Attendees at the ribbon cutting ceremony for Salvation Army’s new building in Washougal whooped and applauded Saturday as members of the nonprofit and community lauded the efforts it took to complete the project are feeling blessed.
“People in need frequently come and spend the day at the day shelter. We’re blessed by the new building,” Ministry Leader Samantha Wheeler told a crowd of about four dozen people.
Wheeler addressed the attendees in a chapel on the same property that includes the new building, which is meant to provide food, shelter and other services to people in need.
The new building – the Salvation Army of Camas/Washougal that officially opened in October – replaced a much smaller one used for nearly 20 years. At its groundbreaking, Wheeler recalled, she said it was impossible to expand services in the old facility. Services were occasionally suspended, flooding shut down the childcare room and, on busy days, people had to wait outside.
“With the new building, no one ever has to wait outside,” Wheeler said.
The building, located at 1612 I Street in Washougal, is about six times the size of its predecessor at around 4,550 square feet, according to Jennifer Beattie, president of CIDA Architects. It was constructed from modules shipped down from Seattle.
It was October 2013 when Beattie received an email asking if such a project would be possible. At that time, the answer was “maybe.” But everyone pulled together to finish a services location at which “every inch is consumed by something that’s needed,” she said.
Taking the grand tour
People got a look at the building’s features following several speeches from Salvation Army officials and local dignitaries, as well as a ribbon cutting starring a humorously large pair of scissors.
Among its most used spaces is the blessing room. It holds racks of clothing, rubber bins of small childrens’ toys and shelves of kitchenware. Attendees of the event carried little “passport” booklets explaining services and shuffled into this room and others, where passport agents answered questions.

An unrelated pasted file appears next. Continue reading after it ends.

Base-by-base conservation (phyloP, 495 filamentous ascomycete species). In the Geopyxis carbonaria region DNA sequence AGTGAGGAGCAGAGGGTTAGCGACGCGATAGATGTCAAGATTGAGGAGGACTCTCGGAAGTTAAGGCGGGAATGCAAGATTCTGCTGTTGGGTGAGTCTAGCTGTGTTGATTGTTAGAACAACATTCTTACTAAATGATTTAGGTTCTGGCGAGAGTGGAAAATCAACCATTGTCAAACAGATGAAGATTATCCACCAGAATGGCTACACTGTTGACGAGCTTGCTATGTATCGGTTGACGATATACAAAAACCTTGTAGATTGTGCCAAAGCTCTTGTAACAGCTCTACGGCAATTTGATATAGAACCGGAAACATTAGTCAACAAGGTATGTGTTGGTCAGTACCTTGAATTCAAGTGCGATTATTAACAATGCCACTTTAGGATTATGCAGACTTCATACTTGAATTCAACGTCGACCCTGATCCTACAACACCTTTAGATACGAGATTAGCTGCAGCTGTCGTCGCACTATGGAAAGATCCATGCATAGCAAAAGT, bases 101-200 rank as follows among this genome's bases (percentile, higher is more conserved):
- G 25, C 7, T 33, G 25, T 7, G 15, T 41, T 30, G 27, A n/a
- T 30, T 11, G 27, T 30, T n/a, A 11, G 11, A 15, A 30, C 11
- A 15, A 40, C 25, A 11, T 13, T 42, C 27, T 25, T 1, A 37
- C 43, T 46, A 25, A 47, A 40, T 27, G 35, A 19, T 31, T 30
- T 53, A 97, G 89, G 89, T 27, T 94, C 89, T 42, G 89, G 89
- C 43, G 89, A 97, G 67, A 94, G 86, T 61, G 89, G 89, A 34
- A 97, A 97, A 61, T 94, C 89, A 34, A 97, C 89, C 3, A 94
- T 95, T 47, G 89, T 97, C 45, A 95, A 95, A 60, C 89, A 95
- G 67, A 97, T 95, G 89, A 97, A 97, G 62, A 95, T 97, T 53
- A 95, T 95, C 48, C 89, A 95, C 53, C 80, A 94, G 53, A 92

The largest space of the building is at its center, dubbed the Fellowship Hall. Toddlers and kids played games like cornhole and Operation in the room during the event. Around the holidays, it’s used to serve meals.
The hygiene center is another popular feature. It’s best described as a shower room. The inclusion of the shower stall was much needed in town. Clark County’s homeless community has lamented the lack of showers. During the summer, Share House in downtown Vancouver stopped providing showers to people who are unsheltered, citing plumbing issues and overuse of the building.
Shower use is up 35%
Wheeler said the shower has been heavily used since the building’s opening. The service is offered three times week, but it will be open for use four times a week in March.
In fact, the overall use of services has increased. It has seen about 550 clients each week – a 35 percent increase compared the old facility.
Richard Hays has used the building twice. The first time was Friday; the second on Saturday. Hays said he’s residentially challenged, a term he prefers over homeless. He came to the area from Tacoma.
On Friday, Hays simply wanted to get warm. He said the building offered that comfort as well as a pair of Carhartt overalls.
“It’s great. There was food and company,” Hays said. “The staff was really helpful. They got us info on other resources.”
Kendra Taggart is much more familiar with the building, and the old one. Taggart said she started going to church and using the services about five years ago. She wanted to get sober, and she had heard from others going through addiction that they’d been there and hadn’t been judged for their dilemmas.
Taggart said she cried when the old building was torn down.
“I had a lot of fond memories in the old building. I got sober in that building,” she said. “I now feel those same emotions in this new building.”
After volunteering at the location for two years, Taggart is in her second week on the job there.